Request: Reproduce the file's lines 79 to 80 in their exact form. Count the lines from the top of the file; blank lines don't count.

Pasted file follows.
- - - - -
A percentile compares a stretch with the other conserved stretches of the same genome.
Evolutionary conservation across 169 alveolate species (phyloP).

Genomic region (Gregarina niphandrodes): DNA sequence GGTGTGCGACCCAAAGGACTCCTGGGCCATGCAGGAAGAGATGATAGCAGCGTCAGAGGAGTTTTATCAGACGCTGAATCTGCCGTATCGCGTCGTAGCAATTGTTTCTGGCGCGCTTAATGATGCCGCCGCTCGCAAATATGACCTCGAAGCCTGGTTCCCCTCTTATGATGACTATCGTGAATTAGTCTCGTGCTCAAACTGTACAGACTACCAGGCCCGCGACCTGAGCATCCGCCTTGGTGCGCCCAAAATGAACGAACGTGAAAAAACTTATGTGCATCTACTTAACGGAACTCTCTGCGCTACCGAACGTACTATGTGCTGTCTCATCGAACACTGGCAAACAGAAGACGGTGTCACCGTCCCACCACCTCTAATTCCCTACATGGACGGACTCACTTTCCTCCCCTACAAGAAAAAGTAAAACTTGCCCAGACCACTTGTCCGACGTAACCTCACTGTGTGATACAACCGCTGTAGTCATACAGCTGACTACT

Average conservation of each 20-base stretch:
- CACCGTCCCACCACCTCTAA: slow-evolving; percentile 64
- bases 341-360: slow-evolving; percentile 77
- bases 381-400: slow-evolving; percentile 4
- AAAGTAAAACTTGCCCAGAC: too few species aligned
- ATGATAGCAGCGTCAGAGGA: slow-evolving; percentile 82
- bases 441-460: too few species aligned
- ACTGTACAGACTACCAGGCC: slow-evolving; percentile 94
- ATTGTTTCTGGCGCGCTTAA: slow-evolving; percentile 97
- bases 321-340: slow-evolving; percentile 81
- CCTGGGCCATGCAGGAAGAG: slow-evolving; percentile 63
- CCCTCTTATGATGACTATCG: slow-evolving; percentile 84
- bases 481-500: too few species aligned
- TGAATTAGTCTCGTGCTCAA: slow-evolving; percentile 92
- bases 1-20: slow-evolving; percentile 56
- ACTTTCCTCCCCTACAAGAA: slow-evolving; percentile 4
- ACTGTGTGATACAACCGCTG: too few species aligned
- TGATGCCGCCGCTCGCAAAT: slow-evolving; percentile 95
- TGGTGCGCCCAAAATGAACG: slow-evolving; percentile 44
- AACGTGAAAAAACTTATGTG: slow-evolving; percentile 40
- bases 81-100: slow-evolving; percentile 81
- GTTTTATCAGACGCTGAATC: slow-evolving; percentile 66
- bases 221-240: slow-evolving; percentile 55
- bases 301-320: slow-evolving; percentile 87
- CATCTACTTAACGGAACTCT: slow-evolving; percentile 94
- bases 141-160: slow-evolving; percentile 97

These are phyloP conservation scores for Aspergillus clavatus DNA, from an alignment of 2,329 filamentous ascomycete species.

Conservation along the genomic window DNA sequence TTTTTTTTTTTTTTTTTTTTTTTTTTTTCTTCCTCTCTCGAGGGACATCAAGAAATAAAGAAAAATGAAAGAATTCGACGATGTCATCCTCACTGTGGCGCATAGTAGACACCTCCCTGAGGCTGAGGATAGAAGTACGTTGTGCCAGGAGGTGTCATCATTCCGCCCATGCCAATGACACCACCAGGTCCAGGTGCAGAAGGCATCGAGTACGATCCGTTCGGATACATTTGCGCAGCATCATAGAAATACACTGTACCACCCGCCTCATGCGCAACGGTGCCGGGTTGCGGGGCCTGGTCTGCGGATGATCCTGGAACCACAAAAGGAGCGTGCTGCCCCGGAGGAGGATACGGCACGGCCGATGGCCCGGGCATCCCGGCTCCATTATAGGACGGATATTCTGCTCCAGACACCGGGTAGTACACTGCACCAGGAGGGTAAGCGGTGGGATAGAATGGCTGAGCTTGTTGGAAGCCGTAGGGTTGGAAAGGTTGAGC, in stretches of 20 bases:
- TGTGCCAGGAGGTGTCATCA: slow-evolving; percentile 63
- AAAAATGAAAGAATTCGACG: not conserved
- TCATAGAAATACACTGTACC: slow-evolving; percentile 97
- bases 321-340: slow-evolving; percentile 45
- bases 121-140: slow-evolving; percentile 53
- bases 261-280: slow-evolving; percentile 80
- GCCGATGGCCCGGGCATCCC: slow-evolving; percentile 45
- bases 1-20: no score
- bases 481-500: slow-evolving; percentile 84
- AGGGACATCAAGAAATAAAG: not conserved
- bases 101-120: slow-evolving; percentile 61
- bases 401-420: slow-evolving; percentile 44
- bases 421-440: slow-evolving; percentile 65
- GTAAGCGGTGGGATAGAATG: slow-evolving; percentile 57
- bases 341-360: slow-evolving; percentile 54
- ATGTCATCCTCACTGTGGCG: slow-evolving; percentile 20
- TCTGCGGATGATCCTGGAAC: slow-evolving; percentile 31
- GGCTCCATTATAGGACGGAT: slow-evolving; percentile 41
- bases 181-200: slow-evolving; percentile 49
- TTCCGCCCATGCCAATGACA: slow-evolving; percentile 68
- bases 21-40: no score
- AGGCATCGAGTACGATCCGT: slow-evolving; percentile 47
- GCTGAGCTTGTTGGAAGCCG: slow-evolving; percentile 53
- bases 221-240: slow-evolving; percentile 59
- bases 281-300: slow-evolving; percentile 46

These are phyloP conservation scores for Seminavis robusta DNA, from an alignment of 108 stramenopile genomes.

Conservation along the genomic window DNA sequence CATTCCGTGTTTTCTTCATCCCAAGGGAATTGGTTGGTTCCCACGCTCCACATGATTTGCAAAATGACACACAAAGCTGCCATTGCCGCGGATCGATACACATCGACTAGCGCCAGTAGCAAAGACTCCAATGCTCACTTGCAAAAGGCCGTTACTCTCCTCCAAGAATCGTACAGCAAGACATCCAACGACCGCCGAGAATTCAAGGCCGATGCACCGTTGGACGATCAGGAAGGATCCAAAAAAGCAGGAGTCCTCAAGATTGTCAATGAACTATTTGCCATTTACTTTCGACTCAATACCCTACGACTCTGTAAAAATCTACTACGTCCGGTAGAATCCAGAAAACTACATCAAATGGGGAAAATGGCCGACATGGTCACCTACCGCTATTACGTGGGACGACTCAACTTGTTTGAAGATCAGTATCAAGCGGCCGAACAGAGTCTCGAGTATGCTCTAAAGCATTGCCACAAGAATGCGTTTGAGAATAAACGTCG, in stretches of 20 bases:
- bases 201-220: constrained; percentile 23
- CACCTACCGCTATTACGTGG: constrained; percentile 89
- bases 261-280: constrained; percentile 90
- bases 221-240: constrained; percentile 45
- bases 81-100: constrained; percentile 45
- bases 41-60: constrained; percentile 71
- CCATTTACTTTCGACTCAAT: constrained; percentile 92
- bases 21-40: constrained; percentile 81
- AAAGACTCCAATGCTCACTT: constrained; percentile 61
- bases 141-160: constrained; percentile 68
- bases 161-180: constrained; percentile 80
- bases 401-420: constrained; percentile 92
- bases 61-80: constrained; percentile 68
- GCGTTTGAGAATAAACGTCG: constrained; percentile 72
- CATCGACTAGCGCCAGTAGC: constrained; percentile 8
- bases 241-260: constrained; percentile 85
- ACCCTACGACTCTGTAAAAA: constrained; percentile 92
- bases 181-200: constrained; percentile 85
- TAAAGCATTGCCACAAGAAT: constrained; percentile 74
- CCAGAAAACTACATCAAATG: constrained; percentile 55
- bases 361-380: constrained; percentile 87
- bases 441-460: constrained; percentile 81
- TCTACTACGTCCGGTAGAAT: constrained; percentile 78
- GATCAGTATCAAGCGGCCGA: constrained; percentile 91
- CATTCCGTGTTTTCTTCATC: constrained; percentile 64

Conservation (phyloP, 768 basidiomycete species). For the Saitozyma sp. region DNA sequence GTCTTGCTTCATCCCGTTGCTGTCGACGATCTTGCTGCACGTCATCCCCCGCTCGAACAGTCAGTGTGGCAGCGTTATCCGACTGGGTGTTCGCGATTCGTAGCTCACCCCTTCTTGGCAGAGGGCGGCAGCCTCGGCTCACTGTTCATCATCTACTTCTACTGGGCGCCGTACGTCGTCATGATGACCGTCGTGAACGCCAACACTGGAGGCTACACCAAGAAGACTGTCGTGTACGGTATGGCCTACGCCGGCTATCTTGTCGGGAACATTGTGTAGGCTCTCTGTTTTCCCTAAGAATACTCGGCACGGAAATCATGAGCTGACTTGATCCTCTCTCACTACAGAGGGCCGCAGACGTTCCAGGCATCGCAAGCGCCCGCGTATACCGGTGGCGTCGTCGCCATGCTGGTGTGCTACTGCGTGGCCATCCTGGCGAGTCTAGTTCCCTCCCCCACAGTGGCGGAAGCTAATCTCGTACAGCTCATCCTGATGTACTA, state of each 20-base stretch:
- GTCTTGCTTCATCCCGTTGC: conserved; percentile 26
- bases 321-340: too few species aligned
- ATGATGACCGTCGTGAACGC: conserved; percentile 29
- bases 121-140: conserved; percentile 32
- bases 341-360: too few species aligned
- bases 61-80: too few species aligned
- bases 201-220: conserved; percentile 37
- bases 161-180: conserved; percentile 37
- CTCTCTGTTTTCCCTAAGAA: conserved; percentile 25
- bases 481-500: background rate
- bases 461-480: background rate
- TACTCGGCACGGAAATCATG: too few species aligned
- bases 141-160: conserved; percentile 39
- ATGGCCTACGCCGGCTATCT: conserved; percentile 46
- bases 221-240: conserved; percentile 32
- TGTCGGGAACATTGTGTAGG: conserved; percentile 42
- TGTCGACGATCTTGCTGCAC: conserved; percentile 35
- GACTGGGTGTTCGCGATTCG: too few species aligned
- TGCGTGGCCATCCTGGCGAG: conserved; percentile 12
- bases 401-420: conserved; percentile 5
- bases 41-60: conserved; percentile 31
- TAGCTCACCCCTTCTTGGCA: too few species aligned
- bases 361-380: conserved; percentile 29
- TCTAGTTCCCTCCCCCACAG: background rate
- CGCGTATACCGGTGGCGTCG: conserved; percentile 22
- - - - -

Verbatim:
- bases 361-380: constrained; percentile 87
- bases 441-460: constrained; percentile 81